AbstractThe Program for Atmospheric Water Supply (PAWS) is a randomized summer rain stimulation experiment utilizing dry ice released by Learjet as the seeding agent. Seeding is done during penetration into growing turrets of convective storms at the -10°C level. The main goal of the PAWS is to increase the water supply to all the people living in the dry climate of South Africa: but particularly to the Eastern Transvaal where rapid industrial and population growth will require additional water within the next generation. The experiment is now examining the physical effects of seeding on individual cloud systems. In the future, it is expected that statistical evaluations will be carried out over predetermined areas on the ground. The PAWS study has been on-going since 1981 and is partially described in Grosh (1988a), Dixon and Mather (1986), Morrison et el. (1986) and Mather et el. (1986), where initial radar and airborne microphysical analyses are briefly discussed. A series of lengthy annual reports supplies more complete and current information (Grosh, 1988b).
How to Cite
Grosh, R. C., Muller, C., Galpin, J., Auret, I., Hodson, M. C., Proctor, D. E., Reuter, G., & Roos, D. vdS. (1989). PAWS Restructured. The Journal of Weather Modification, 21(1), 94–99. https://doi.org/10.54782/jwm.v21i1.365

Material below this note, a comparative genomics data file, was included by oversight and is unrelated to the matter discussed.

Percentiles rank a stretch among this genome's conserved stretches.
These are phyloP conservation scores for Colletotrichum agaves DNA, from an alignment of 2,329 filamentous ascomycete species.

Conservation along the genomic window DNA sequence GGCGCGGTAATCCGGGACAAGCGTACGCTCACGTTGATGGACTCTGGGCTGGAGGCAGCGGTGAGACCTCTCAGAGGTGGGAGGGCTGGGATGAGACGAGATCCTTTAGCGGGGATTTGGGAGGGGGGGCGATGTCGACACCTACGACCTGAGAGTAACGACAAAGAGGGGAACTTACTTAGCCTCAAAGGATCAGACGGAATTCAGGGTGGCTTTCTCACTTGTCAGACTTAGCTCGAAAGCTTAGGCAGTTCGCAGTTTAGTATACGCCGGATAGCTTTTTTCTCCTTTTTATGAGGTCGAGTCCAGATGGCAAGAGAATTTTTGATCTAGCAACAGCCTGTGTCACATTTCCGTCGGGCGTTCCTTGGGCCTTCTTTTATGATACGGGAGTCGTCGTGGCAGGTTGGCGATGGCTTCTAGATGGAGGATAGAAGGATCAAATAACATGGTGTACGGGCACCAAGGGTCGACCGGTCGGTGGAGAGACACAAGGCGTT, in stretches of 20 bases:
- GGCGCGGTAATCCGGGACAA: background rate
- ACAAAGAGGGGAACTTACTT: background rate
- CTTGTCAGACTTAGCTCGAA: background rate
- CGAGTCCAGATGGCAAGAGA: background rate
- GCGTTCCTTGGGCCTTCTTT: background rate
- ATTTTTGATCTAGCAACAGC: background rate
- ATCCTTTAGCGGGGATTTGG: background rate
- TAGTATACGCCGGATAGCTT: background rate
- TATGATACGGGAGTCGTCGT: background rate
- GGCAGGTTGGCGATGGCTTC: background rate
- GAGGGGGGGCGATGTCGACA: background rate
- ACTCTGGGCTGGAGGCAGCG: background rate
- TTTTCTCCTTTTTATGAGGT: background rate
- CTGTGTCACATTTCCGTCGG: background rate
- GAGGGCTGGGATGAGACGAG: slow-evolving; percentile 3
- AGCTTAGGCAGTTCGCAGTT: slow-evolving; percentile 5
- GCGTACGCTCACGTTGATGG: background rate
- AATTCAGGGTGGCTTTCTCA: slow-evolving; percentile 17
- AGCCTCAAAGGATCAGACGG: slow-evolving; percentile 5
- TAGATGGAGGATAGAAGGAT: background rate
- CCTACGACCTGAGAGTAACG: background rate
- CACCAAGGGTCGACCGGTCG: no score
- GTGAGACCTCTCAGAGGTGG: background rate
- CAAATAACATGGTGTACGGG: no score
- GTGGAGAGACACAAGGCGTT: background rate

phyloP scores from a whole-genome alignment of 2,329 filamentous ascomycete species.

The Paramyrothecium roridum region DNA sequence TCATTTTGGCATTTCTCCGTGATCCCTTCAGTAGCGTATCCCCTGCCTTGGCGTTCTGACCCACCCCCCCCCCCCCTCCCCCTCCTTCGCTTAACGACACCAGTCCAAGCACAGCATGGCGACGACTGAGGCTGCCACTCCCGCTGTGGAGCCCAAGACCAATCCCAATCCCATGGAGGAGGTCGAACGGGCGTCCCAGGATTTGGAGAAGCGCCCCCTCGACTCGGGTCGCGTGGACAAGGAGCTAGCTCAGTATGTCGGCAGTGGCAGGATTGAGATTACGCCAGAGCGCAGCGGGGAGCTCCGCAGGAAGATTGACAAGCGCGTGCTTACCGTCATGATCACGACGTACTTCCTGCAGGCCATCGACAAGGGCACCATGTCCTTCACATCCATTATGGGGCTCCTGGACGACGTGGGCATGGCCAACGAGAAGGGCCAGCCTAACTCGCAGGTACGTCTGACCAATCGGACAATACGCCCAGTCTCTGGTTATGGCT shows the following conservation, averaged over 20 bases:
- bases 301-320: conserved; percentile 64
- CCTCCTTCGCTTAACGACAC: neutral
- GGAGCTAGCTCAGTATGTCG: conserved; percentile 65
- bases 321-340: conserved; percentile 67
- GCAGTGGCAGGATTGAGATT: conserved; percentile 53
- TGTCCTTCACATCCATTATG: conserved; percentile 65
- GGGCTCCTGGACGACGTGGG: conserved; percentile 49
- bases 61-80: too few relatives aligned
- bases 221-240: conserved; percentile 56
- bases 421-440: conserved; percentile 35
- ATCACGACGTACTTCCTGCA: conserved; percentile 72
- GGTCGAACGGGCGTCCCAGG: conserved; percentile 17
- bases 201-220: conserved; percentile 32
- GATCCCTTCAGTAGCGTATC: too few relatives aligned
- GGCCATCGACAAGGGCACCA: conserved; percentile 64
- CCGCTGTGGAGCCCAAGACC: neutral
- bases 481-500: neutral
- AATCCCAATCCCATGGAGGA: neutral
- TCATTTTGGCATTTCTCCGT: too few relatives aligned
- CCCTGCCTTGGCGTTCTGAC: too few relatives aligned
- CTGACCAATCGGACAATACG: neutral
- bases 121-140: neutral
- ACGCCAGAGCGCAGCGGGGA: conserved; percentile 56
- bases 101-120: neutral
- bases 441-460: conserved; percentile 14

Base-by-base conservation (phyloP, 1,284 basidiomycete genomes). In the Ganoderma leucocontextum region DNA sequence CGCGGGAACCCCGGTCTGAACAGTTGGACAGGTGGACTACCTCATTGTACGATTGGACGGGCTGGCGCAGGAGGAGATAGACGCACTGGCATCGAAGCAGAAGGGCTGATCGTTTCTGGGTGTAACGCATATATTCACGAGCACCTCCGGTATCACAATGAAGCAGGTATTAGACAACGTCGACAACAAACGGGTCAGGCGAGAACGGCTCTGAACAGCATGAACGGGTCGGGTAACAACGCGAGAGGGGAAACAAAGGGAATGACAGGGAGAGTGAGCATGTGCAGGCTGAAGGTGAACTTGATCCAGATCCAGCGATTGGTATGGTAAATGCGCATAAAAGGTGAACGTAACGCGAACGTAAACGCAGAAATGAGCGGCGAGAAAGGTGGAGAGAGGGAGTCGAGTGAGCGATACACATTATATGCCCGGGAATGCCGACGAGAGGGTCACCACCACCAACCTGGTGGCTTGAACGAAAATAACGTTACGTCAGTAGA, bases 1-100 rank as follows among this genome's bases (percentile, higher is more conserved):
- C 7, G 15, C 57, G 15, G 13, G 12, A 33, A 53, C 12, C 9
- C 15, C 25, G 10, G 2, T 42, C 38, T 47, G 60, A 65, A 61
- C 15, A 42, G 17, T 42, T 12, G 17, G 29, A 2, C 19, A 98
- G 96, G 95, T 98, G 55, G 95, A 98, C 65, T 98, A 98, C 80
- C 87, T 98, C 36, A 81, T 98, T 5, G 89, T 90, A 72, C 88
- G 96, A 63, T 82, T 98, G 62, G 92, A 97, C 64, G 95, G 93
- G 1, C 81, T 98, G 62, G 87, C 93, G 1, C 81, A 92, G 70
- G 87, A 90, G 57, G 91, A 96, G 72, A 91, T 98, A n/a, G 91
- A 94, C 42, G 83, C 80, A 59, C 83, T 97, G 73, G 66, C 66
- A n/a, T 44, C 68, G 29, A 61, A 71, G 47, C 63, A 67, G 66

Authors that submit papers for publication agree to the Journal’s copyright and publication terms. Authors retain copyright and grant the journal right of first publication with the work simultaneously licensed under a Creative Commons Attribution License that allows others to share the work with an acknowledgement of the manuscript’s authorship and initial publication in Journal of Weather Modification. Authors are able to enter into separate, additional contractual arrangements for the non-exclusive distribution of the journal’s published version of the work (e.g., post it to an institutional repository or publish it in a book), with an acknowledgement of its initial publication in the Journal of Weather Modification. Authors are permitted to post their work online (e.g., in institutional repositories or on their website) prior to and during the submission process to encourage productive exchanges and greater citation of the published article.
Articles are published online using restricted access for the first year. After the first year, articles are made freely available online. Immediate open access for an article may be obtained by the author paying an open access fee which is in addition to the normal page changes. Authors are expected to honor a page charge in order to support publication and distribution of the journal. After the author approves the gallery formatted version for publication, the Weather Modification Association’s Secretary will invoice the corresponding author for the page charges and payment is due within 30 days.